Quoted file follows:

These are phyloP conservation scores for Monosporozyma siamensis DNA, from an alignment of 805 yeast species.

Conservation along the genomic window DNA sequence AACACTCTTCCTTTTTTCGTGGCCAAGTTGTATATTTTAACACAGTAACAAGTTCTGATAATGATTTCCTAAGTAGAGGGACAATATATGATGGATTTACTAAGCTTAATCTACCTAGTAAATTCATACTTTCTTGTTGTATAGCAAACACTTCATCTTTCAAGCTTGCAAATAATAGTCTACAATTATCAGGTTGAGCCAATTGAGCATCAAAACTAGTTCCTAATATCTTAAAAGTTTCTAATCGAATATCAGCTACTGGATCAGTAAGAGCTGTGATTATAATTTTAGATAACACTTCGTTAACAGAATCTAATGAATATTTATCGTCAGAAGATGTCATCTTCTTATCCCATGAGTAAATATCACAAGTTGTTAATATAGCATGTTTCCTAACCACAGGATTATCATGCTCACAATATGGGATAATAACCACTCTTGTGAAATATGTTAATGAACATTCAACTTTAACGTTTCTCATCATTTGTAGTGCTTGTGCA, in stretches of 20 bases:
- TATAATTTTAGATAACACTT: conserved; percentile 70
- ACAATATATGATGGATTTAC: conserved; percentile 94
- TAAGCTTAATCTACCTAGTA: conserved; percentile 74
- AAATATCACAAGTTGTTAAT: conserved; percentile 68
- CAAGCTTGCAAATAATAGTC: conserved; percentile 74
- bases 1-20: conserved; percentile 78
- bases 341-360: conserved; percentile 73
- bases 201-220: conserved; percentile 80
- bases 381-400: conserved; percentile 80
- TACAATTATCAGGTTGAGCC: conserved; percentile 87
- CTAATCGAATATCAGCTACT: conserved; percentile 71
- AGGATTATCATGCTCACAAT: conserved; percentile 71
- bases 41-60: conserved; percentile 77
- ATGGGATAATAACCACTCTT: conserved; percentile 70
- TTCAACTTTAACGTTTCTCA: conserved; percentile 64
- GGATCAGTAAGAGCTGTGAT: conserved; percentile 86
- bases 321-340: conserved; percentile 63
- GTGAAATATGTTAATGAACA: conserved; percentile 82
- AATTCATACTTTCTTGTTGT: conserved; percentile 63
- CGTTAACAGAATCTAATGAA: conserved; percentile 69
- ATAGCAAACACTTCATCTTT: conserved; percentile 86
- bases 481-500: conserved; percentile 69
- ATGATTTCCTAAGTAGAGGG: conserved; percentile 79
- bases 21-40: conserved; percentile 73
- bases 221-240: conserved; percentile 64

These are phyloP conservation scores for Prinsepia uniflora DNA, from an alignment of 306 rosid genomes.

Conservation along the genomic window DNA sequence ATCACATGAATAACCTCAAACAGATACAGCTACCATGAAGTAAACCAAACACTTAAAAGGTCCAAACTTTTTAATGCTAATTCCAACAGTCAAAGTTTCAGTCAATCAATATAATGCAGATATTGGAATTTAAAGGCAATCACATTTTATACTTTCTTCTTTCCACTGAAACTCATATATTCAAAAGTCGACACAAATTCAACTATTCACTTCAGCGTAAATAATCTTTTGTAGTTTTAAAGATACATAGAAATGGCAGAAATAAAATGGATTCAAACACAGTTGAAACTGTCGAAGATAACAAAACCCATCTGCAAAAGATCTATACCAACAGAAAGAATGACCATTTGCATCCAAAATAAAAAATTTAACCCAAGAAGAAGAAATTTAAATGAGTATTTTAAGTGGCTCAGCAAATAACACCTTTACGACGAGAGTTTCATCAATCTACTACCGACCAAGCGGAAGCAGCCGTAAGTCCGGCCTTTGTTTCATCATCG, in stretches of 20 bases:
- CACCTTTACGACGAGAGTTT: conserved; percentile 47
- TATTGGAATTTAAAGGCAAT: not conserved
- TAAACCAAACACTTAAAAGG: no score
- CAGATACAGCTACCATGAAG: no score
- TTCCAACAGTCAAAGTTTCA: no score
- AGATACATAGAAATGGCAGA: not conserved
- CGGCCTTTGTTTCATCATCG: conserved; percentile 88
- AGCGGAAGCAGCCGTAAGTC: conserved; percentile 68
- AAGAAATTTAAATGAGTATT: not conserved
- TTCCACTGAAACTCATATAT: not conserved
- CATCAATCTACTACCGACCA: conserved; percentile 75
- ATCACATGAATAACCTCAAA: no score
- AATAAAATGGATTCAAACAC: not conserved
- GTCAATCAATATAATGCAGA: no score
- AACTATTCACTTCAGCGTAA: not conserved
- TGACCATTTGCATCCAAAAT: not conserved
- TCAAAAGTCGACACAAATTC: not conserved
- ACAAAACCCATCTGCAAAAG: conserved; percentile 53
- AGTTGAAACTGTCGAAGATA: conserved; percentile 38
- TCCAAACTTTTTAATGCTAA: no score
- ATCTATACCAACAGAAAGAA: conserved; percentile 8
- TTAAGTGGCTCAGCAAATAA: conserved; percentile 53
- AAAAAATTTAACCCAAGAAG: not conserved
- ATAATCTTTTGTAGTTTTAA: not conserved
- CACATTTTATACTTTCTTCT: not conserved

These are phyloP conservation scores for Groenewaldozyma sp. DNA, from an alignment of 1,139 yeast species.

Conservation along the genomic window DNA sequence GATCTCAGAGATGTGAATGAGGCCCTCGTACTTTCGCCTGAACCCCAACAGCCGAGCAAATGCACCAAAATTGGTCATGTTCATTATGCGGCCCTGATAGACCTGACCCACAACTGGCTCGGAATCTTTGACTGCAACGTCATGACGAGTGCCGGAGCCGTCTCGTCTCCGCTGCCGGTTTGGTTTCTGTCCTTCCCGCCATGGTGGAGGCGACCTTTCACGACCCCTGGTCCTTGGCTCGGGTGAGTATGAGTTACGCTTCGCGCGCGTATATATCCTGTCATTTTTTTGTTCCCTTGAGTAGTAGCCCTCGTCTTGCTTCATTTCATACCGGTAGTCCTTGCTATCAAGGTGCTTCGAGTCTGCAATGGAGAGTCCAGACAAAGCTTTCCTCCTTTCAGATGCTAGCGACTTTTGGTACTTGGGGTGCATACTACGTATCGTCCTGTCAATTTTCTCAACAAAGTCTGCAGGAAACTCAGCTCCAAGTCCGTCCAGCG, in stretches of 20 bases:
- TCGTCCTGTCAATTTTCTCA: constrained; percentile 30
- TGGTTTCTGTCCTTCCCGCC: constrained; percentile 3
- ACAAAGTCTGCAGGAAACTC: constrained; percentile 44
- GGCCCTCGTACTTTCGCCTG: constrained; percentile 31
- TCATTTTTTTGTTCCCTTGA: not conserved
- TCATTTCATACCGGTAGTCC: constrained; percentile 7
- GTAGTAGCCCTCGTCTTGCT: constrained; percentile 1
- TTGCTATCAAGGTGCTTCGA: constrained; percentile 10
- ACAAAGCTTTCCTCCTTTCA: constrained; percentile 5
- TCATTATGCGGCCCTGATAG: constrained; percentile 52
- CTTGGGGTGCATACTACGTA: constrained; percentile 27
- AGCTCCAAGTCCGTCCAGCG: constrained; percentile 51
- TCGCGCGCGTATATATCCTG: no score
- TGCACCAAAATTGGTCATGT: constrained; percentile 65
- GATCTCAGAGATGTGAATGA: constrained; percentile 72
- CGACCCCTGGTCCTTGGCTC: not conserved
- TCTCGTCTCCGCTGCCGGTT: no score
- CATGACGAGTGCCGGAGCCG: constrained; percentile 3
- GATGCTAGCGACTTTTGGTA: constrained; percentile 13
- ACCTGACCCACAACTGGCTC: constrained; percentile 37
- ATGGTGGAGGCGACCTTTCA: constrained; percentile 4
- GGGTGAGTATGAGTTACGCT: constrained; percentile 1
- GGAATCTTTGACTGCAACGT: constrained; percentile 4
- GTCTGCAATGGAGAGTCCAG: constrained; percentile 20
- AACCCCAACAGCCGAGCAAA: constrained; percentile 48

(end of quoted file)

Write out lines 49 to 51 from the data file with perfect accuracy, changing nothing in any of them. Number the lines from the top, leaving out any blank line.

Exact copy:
- TCCAAACTTTTTAATGCTAA: no score
- ATCTATACCAACAGAAAGAA: conserved; percentile 8
- TTAAGTGGCTCAGCAAATAA: conserved; percentile 53